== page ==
My love for and enjoyment of Primitive Man will be familiar to readers of this site. Suffice to say that I consider them to be one of the best purveyors of ugly, apocalyptic sludge/doom that there is. Continue reading
This 18-minute EP is comprised of two songs, both of which thrill and delight with their rich and immersive take on doom metal. Continue reading
Here we have 35 minutes of doom metal that incorporates quite a few different sub-styles into its melting pot. Drawing on influences from stoner, doom, drone, progressive, sludge, psychedelic, and post-metal, Urkraft is a well-rounded and satisfying slab of heaviness. Continue reading
An obvious focal point for anyone listening to Alunah is the incredibly impressive singing voice of their vocalist. She has the kind of voice that can soar ethereally, while also providing softer, more intimate vocals when Continue reading
Here we have 45 minutes of exploratory stoner doom, creating vibrant soundscapes full of all manner of enjoyable fuzzed-out vibes. Continue reading
Brothers of the Sonic Cloth are heavy and rocking, which is the Stoner influence; they’re also slow and mournful, which is where the Doom element comes in; however they also have a nasty side that manifests in the Sludge part of their sound.
The vocals are nicely varied, with everything from harsh shouting to crawling drawls. All styles are performed perfectly in line with the emotive music and the variety sounds natural rather than forced.
Like the vocals, there’s a lot on offer musically. The band aren’t one dimensional at all and the songs here truly do incorporate Stoner, Doom and Sludge into a cohesive package that covers a lot of ground during the 45 minutes playing time. The band are all seasoned veterans so I should expect no less really.
I’ve connected with this album on a deeper level than I thought I would. It’s an album that is diverse and feels like it takes you on a journey, which is a feeling I love in my music. More than that though, it’s the sound they’ve created; it’s heavy enough to be crushing but nuanced enough to retain character and personality.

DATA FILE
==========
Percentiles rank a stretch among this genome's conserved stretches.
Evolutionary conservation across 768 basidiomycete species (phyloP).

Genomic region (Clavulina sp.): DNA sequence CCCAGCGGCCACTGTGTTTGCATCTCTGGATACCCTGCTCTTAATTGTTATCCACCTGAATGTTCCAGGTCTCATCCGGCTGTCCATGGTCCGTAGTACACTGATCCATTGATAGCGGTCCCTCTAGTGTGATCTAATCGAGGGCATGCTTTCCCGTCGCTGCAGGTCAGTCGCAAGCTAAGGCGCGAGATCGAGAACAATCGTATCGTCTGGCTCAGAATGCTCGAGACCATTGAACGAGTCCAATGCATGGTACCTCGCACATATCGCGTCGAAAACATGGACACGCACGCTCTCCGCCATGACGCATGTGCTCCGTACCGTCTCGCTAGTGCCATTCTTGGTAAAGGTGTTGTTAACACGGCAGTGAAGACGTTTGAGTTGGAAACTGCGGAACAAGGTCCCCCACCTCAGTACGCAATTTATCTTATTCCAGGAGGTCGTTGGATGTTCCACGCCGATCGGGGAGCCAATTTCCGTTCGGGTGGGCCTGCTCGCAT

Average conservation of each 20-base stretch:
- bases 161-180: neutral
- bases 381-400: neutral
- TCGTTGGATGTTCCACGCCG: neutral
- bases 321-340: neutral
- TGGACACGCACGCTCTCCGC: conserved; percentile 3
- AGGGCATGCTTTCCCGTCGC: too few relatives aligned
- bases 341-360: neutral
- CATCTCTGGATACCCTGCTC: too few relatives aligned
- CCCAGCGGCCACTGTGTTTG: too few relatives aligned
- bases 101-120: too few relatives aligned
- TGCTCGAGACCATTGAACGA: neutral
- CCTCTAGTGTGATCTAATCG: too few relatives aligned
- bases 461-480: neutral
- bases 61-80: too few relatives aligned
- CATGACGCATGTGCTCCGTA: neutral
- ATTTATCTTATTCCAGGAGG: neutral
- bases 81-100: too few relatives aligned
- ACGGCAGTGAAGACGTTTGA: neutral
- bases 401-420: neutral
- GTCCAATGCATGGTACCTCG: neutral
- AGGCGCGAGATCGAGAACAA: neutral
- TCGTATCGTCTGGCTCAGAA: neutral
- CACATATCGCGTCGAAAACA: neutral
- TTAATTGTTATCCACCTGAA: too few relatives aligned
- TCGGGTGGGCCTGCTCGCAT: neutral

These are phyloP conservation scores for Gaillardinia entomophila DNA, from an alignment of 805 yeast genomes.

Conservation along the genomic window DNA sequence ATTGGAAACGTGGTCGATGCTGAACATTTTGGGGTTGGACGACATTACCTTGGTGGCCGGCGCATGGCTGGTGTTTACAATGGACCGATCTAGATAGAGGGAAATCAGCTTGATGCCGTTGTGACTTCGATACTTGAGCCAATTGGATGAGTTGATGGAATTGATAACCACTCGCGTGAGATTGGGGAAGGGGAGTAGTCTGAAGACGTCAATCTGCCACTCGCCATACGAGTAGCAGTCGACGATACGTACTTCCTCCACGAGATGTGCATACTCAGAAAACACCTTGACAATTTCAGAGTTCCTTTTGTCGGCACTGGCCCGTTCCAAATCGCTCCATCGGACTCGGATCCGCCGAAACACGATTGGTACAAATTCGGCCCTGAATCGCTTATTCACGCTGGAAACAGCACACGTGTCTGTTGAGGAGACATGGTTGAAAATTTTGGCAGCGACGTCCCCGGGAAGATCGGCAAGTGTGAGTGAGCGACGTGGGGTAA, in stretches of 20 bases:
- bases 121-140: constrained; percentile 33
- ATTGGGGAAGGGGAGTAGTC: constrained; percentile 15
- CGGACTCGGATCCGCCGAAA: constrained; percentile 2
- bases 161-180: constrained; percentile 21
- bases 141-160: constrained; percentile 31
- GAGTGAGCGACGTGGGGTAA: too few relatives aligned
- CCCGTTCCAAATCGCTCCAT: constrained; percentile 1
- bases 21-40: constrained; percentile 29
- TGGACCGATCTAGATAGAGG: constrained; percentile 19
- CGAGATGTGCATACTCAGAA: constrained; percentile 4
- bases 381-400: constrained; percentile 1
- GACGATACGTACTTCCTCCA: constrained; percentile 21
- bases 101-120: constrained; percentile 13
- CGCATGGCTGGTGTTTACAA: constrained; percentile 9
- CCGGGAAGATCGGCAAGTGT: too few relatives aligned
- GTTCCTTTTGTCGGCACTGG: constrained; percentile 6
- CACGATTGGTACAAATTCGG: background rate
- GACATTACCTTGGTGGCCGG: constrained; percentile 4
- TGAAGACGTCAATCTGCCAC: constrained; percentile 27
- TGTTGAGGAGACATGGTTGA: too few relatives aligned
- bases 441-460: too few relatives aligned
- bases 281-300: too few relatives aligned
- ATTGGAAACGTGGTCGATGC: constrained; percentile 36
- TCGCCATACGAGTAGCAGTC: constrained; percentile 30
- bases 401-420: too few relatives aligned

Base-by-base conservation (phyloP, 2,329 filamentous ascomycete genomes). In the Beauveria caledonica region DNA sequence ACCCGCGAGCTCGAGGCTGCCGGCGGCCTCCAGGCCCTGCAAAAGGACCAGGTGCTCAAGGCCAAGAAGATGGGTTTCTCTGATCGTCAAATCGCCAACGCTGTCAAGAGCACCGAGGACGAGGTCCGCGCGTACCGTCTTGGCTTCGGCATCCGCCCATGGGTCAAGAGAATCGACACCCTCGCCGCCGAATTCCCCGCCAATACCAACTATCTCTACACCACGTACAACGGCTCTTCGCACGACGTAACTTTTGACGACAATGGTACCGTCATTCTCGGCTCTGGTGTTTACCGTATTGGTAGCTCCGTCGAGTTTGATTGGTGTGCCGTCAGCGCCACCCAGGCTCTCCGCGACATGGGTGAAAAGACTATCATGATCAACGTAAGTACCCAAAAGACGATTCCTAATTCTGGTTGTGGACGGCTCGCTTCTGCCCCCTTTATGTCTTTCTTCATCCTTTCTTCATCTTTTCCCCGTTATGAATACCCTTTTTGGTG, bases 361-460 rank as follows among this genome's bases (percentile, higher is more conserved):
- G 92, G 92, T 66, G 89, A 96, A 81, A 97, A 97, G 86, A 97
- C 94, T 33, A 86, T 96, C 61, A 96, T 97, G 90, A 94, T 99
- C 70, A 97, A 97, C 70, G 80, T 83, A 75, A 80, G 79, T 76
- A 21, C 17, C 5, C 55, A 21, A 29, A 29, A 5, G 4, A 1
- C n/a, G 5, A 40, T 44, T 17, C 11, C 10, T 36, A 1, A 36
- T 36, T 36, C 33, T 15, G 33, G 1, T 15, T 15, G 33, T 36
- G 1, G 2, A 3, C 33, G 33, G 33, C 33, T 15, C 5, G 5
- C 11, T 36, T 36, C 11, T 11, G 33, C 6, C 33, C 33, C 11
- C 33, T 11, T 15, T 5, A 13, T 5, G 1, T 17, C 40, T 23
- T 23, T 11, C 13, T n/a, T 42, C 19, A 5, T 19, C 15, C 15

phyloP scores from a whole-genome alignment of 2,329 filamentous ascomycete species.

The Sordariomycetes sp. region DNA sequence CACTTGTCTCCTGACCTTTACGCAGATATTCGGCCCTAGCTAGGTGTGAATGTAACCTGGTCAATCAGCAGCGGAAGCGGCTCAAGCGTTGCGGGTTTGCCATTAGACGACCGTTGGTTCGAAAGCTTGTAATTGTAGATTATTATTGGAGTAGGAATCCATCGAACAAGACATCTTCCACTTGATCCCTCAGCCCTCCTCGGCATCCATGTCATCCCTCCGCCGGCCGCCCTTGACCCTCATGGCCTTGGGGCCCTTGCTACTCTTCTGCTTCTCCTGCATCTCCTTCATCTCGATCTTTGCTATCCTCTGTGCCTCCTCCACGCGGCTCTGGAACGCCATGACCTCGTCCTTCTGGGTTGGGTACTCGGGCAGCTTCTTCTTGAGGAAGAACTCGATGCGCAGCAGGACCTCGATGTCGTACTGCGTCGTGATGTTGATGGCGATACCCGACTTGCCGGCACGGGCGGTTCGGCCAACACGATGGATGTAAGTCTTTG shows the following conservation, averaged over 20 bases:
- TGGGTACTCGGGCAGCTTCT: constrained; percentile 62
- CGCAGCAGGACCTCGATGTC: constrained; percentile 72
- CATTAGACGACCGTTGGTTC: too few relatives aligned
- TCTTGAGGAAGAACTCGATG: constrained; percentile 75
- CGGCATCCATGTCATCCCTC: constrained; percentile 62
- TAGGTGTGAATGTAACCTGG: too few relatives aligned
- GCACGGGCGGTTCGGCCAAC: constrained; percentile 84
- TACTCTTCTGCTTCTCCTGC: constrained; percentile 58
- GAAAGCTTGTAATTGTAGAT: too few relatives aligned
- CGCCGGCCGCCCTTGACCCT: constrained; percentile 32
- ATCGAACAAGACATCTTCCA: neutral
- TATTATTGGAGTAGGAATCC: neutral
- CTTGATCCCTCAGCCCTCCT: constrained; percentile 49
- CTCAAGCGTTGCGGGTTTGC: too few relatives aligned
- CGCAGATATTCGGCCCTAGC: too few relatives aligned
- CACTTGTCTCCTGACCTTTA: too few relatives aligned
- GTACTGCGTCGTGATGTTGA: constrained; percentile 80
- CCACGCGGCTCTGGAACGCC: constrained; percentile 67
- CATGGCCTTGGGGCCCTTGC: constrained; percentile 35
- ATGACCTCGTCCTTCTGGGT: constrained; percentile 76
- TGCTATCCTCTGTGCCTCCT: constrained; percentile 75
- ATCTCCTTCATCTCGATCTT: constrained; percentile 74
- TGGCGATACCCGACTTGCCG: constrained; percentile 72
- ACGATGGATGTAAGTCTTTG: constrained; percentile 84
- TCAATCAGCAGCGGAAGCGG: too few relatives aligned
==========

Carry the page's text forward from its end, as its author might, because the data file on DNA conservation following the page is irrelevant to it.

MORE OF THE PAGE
Well, this album has been a surprise and a treat. Get ready to worship.
Wolf Blood play Doom Metal – a cross between Traditional Doom and Stoner Doom.
The tunes here are memorable and kicked out with obvious passion and no shortage of charisma. It’s a testament to the band’s talent that the melodies and riffs that the band perform sound both familiar and fresh; ancient yet vibrant.
A mix of Traditional Doom and Stoner Doom could theoretically have descended into the mediocre quite quickly but Wolf Blood manage to side step this pitfall by taking the best aspects of each. This has resulted in a collection of songs that have the power and majesty of Doom with the energy and drive of Stoner.
The band have a really warm, welcoming sound that embraces the listener with good feelings and Doomy vibes. It’s not too polished and keeps an underground feel but it does the band justice and the songs sound authentic and engaging.
There’s a lot to like here. Wolf Blood clearly know what they want to achieve and I think their début album succeeds in this.
Listen up Doomsters, there’s a new power in town.
They have a warm sound that’s very welcoming and makes the listener immediately feel at ease; familiar but not overly so. This is Stoner/Psychedelic Doom in the traditional and spaced out way.
The singer has a good voice that seeps like honey over the rolling drums and infectious riffs. Speaking of, there are some glorious riffs to be had on The Conjuring.
And this is heavy. Joyously heavy. The guitars revel in themselves. Occasional solos snake their way in a lazily serpentine fashion across mountainous riffs that should get even the most jaded Metal fan moving.
The band seem to play these songs without any apparent effort, as if it is the easiest thing in the world to peel off colossal riffs with a beat that won’t quit. They give the feeling of being involved in one big jam, but one that’s coherent and focused enough to not sound a mess at all.
A real exploratory album full of trips to the heavy, fuzzy, scuzzy world of Wo Fat; the songs entice and captivate, culminating in the 17:00 monster that is Dreamwalker.
On the whole, very impressive and very enjoyable; a great listen.
The drumming is unrestrained and energetic, while the bass is inventive and fiddly. Their music sometimes reminds me of a stripped down Tool toying with technical Stoner riffs. Complicated and simple at the same time.
The vocals are quite unusual sounding; free-form and loose and very individual; although slightly reminiscent of Mike Patton in style if not in sound. The vocals infect the complex musicianship like an afterthought that has nonetheless grown in the spaces between the notes and developed into an undeniable part of the intricate structure of the songs.
Beehoover manage to fit a lot of stuff into songs that, in the hands of other bands, might be 15 minute epics; in Beehoover’s hands though they typically last about 4-6 minutes are certainly don’t suffer due to this fat-trimming.
This is an uncommon band who provide an uncommon listening experience; they are all the better for it.
If you fancy something unusual and interesting this could be for you.